Kate Beckinsale needs to take a bath every day to transition from day to night

Kate Beckinsale attends the 'Suicide Squad 2‘ movie premiere

Kate Beckinsale has a new brand-ambassadorship: she’s the new spokesperson for MRVL’s Skin Solutions, a skincare brand. While I think Kate is very beautiful and she has lovely skin, I’m not sure I would hire someone who has so much cosmetic work? Of course, she denies that she’s had work done, but we have eyes. To promote this skincare company, Kate chatted at length with People Magazine about her skincare regimen and how she takes baths every day. Some highlights:

Her skincare routine: “I didn’t really have a skincare routine until I was much older, probably in my late thirties, early forties. I’m really lucky, my mum’s got really good skin. I think obviously some of it is a genetic thing, although you can mess that up. I didn’t see sun for the first several decades of my life and that’s probably been a big help. A great deal of it was geography [growing up in England], but the other thing was on the very rare occasions when we would go on a family vacation somewhere hot, I was paranoid that I would get freckles in a mustache formation on my face. So I was wearing Factor 70 [SPF]. I just didn’t want a mustache, that’s really why I used sunscreen.”

Her go-to products: Beckinsale’s other hero products include Cetaphil soap, Pantene shampoo and conditioner, “my hair really likes it,” she says, plus cherry and strawberry Chapstick, which she calls her “absolute jam” and still uses today. “Skincare-wise, I’ve never done anything crazy like a peel. I really would like to, because I see people who’ve had them but I just think something will go wrong and I’d be scarred.”

Why MRVL: “[The company] has such a lovely setup in terms of philanthropy. They have these orphanages that they contribute money towards. Plus the product is amazing. So given that and I really liked what the company was doing, I thought, ‘Great.’ I didn’t want to be behind something that I didn’t like.”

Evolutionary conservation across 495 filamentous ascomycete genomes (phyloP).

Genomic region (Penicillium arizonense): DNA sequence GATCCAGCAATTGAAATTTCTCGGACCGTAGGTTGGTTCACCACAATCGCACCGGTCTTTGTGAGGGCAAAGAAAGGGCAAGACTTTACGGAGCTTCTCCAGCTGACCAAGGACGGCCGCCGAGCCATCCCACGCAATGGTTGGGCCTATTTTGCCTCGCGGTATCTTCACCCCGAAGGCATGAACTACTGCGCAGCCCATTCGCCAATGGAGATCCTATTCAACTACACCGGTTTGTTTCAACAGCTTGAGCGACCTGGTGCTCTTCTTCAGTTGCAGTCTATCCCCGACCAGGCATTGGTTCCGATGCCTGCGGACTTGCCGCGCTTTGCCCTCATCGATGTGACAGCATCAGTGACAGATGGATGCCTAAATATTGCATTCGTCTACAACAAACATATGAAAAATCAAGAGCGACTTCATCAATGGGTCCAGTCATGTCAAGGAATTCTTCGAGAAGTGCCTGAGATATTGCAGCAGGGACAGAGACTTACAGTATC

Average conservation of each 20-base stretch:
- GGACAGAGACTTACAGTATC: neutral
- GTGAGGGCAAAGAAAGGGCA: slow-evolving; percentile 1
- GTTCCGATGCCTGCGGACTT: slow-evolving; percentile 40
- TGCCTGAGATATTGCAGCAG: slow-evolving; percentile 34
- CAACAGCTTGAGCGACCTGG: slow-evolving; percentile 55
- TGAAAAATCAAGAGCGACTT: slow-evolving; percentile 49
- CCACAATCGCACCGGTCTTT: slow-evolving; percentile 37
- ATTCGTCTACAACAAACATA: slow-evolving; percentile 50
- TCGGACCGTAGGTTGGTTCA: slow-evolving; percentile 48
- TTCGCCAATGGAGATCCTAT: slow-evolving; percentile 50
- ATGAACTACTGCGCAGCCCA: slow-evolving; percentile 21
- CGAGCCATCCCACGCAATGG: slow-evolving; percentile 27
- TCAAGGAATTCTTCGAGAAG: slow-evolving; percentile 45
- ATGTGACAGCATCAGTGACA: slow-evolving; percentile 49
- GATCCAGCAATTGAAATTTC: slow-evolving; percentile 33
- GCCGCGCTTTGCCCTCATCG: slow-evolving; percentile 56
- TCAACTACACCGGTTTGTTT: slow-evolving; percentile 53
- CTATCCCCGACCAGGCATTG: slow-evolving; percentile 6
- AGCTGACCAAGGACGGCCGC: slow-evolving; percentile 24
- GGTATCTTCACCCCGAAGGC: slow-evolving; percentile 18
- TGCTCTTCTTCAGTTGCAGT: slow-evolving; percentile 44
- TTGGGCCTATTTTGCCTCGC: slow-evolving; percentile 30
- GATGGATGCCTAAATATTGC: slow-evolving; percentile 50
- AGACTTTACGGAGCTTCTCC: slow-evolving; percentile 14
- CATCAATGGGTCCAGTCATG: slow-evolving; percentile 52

She doesn’t like to shill products: “I’m an actress, I don’t want to be selling products,” she says, but that idea is “slightly more interesting to me as I’m older, to be honest with you. Of course you’re going to have great skin when you’re 19 years old. I think people are slightly more interested in ‘How do you not turn into a walnut overnight?'”

Scorpion milking: MRVL’s products incorporate a peptide (humanely) derived from scorpion venom. “It’s super unusual. There’s no other products that have this particular peptide,” says Beckinsale. “I was incredibly concerned [at first], ‘Okay there’s something from a scorpion. Like, what the f— have we done to the scorpion?’ That was my first concern, we’re not crushing up a scorpion? No. It’s all very careful and gentle and it’s hand-milking. I can’t imagine milking a scorpion, but here we are.”

She’s not obsessed with aging: “I think other people seem to be very obsessed with aging in a way that I am not. I am asked about that a lot. The minute I turned 31, press-wise, they’d say, ‘Heading towards 40.’ And you just go, ‘Pardon?’ nobody said that to me when I was 10 and I was almost 20. It’s a very different thing. So I think it’s possible for people to create 40 as a real terrifying moment. I found 39 much harder precisely because of that, but I’m in a much happier situation in my forties than I was in my thirties. But I don’t actually think about it that much. I think about it because people ask me about it, but I don’t think I would [otherwise]. Things haven’t started to fall off yet and I haven’t had crazy hormone changes. [Those are coming] down the road and I’m sure that will make me think about it much more, but at the moment nothing feels wildly different than it has for a while.”